There are several aspects to effective personal money management. For starters, day to day spending generates cash flow demands, which must be balanced with resources at hand. Monthly repayment obligations, like loan payments and other recurring responsibilities, must also be accounted for, representing big-ticket budget entries, like homes, cars and higher education. As important as it is to make timely payments, getting beyond these hurdles each month is only one piece of your personal financial puzzle. In order to maintain long-term financial health, you must also find ways to set-aside money for the future.
Ideally, household income covers monthly expenditures, leaving excess funds to invest or place in savings. This isn't always the case, however, as consumers frequently bypass personal savings, just to make ends meet. If your household finances reflect a paycheck-to-paycheck lifestyle, you may find it difficult to reserve adequate savings. And if your income isn't slated to rise any time soon, it may feel as though you've reached a financial impasse. Fortunately, trimming household expenses has the same impact as getting a raise, so maintaining a frugal approach can lead to money in the bank.
Make the Most of Your Resources
Maintaining balanced cash flow accounts for incoming funds and outgoing payments. When the supply-side of your personal economy is flush, funds are typically available to earmark for savings and investments. On the other hand, as your balance sheet falters, finding money for your future is easier said than done. In fact, without growing resources, you'll need to stretch existing income to cover your bills and provide for the future. Use these tips to make the most of household income.
Quality over Quantity – As consumers, we fall prey to a revolving cycle of purchases, which often has us buying the same items again and again. Succumbing to low-price marketing, we're lured to buy disposable or inferior versions of items we use regularly, leading to wasteful spending over time. Although an item's low price might be attractive on the surface; performance, durability and cost-effectiveness may suffer at the hands of a perceived ‘deal'. Instead of frequently replacing poorly made consumer goods, try to make each purchase count, focusing on quality construction and materials, rather than simply chasing the lowest price.
Fix It – Consumers who've been at it for a long time may recognize a shift in the modern buying cycle. Serviceable goods, for example, aren't always repaired to extend their functional lives. Instead, buyers cast-off broken items, in favor of costly replacements. Though some are rightfully destined for the refuse bin, many items can be repaired, for a fraction of the cost of buying replacements. If you are committed to stretching household resources, slow the flow of consumer goods through your home. Instead of deferring to replacement, change your mentality to focus first on repair, rehabilitation and rebuilding. From appliances to vehicles, cost-effective fixes leave more money in your savings account.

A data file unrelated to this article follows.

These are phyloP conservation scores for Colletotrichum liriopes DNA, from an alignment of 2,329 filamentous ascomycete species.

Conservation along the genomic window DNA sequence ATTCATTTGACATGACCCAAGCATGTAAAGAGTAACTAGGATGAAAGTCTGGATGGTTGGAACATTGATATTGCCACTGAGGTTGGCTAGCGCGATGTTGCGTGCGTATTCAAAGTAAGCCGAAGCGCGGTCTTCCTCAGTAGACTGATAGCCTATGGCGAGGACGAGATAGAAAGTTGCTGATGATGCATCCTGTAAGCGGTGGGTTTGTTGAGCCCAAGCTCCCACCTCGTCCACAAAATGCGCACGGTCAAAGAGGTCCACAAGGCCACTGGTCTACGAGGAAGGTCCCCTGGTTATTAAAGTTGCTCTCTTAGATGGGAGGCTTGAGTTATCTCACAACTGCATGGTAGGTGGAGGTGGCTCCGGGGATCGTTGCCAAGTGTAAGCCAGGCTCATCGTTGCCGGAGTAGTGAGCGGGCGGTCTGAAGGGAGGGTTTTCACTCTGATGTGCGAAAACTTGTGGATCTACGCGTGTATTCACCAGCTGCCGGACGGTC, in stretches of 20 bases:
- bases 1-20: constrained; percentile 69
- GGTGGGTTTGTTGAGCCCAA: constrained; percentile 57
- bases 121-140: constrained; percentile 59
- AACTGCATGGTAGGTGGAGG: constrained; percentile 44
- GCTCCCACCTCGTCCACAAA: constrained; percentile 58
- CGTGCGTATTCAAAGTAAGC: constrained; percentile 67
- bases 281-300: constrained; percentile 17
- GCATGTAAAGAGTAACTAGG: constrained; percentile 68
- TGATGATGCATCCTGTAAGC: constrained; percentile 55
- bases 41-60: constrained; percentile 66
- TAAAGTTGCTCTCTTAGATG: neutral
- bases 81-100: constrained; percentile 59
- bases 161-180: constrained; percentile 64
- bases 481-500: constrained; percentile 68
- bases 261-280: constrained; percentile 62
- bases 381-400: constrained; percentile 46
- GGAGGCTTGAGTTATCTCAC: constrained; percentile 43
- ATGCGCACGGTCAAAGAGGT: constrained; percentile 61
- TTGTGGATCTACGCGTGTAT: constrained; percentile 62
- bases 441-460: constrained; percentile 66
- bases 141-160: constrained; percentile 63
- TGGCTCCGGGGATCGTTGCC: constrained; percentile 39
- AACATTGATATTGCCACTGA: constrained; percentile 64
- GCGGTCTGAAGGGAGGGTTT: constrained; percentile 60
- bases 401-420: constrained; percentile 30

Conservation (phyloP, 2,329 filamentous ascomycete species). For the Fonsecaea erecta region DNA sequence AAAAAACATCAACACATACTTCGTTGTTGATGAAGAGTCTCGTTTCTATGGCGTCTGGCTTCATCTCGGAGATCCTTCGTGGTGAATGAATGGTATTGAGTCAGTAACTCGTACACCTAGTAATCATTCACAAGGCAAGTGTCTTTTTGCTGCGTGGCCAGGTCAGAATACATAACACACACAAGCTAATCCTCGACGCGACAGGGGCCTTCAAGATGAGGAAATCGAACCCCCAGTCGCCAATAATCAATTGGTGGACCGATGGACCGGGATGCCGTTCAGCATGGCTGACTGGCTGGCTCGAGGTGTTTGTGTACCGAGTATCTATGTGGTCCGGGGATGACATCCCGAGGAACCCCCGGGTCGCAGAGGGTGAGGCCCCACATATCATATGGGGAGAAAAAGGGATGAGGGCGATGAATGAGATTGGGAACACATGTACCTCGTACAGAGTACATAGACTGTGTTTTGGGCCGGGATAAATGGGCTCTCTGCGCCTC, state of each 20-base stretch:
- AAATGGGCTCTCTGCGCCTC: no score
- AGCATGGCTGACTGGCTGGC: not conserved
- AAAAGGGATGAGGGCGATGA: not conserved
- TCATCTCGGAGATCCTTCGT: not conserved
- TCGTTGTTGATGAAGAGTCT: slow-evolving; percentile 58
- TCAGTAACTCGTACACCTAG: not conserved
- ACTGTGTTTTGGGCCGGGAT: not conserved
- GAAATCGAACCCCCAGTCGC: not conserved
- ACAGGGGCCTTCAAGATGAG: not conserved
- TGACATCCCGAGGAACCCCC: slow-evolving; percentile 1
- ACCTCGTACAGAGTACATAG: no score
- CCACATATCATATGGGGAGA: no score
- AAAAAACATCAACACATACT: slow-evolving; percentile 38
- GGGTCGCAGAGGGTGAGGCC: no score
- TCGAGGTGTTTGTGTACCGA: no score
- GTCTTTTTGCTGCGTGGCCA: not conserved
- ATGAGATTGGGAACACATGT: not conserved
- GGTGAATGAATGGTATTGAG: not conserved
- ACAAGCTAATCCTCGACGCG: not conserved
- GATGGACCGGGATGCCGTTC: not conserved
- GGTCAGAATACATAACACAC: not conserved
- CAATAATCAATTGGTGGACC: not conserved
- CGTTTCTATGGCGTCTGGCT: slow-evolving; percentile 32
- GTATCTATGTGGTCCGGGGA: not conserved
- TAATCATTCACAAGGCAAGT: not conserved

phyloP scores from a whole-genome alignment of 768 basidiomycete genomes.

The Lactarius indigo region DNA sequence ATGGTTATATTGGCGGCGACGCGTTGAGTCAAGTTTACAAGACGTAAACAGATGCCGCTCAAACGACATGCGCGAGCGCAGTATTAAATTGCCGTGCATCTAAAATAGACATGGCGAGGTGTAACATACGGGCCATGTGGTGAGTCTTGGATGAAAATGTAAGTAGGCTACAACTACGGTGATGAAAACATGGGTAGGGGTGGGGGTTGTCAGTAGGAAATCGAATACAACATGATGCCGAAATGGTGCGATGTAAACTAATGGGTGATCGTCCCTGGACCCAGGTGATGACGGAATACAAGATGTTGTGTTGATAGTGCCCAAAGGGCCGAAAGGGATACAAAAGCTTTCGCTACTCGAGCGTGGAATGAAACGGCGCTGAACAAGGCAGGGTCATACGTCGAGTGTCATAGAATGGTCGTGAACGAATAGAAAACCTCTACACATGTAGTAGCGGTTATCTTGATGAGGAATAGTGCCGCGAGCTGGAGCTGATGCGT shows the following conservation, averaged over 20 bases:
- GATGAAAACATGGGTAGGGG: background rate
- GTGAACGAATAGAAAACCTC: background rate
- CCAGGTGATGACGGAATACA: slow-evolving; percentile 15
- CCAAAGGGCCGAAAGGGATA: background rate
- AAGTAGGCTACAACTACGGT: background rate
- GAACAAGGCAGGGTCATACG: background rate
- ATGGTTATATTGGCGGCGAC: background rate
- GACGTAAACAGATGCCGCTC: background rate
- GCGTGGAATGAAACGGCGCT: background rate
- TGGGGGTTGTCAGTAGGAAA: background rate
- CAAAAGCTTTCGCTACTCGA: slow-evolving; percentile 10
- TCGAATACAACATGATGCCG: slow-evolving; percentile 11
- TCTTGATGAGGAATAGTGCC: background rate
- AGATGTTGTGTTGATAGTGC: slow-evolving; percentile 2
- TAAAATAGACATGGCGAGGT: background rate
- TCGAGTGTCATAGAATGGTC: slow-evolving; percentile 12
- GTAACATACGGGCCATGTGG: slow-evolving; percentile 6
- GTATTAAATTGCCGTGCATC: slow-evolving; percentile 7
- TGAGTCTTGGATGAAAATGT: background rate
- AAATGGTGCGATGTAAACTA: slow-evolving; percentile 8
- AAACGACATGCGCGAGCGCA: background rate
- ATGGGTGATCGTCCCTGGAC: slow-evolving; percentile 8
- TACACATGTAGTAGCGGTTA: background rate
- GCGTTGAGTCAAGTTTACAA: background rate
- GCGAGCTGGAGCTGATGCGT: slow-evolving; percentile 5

Lower Your Expectations – Once you've grown accustomed to a particular lifestyle, it can be difficult to adjust your expectations. As financial realities set in, however, it may be necessary to modify your spending habits to carve-out personal savings. Cost-cutting doesn't necessarily mean letting-go of meaningful possessions and privileges. Rather, the process simply realigns your expectations, to synch with your income. To highlight savings opportunities, evaluate spending on an ‘as needed' basis. Is it really necessary to stay current with each new model released by electronics companies? Or is your past-generation smartphone adequate for your needs? Can you afford to buy designer clothes? Or will economic replicas stand-in as wardrobe substitutes? Are you watching all those cable channels? Or will a less expensive alternative get you by? Apply this litmus test to your entire household budget, with an eye toward lower overall costs.
Second-Hand Savings – When brand-new pricing doesn't match your budget, turn to the preowned market for substantial savings. Cars, for example, depreciated rapidly, so buying used dramatically slashes the price of ownership. The same frugal philosophy applies to widespread pre-owned purchases, which are facilitated by online selling venues (eBay) and locally advertised, second-hand marketplaces (Craigslist).
As important as it is, setting aside household savings can be an elusive prospect for personal money managers. Too often, pressing financial concerns and day-to-day spending obligations wipe-out reserves, before cash can be earmarked for savings. If you are struggling to save money for the future, turn to these cost-conscious strategies to lower household spending. In the end, money you save on household purchases can be diverted to investments and savings accounts, protecting your long-term financial health.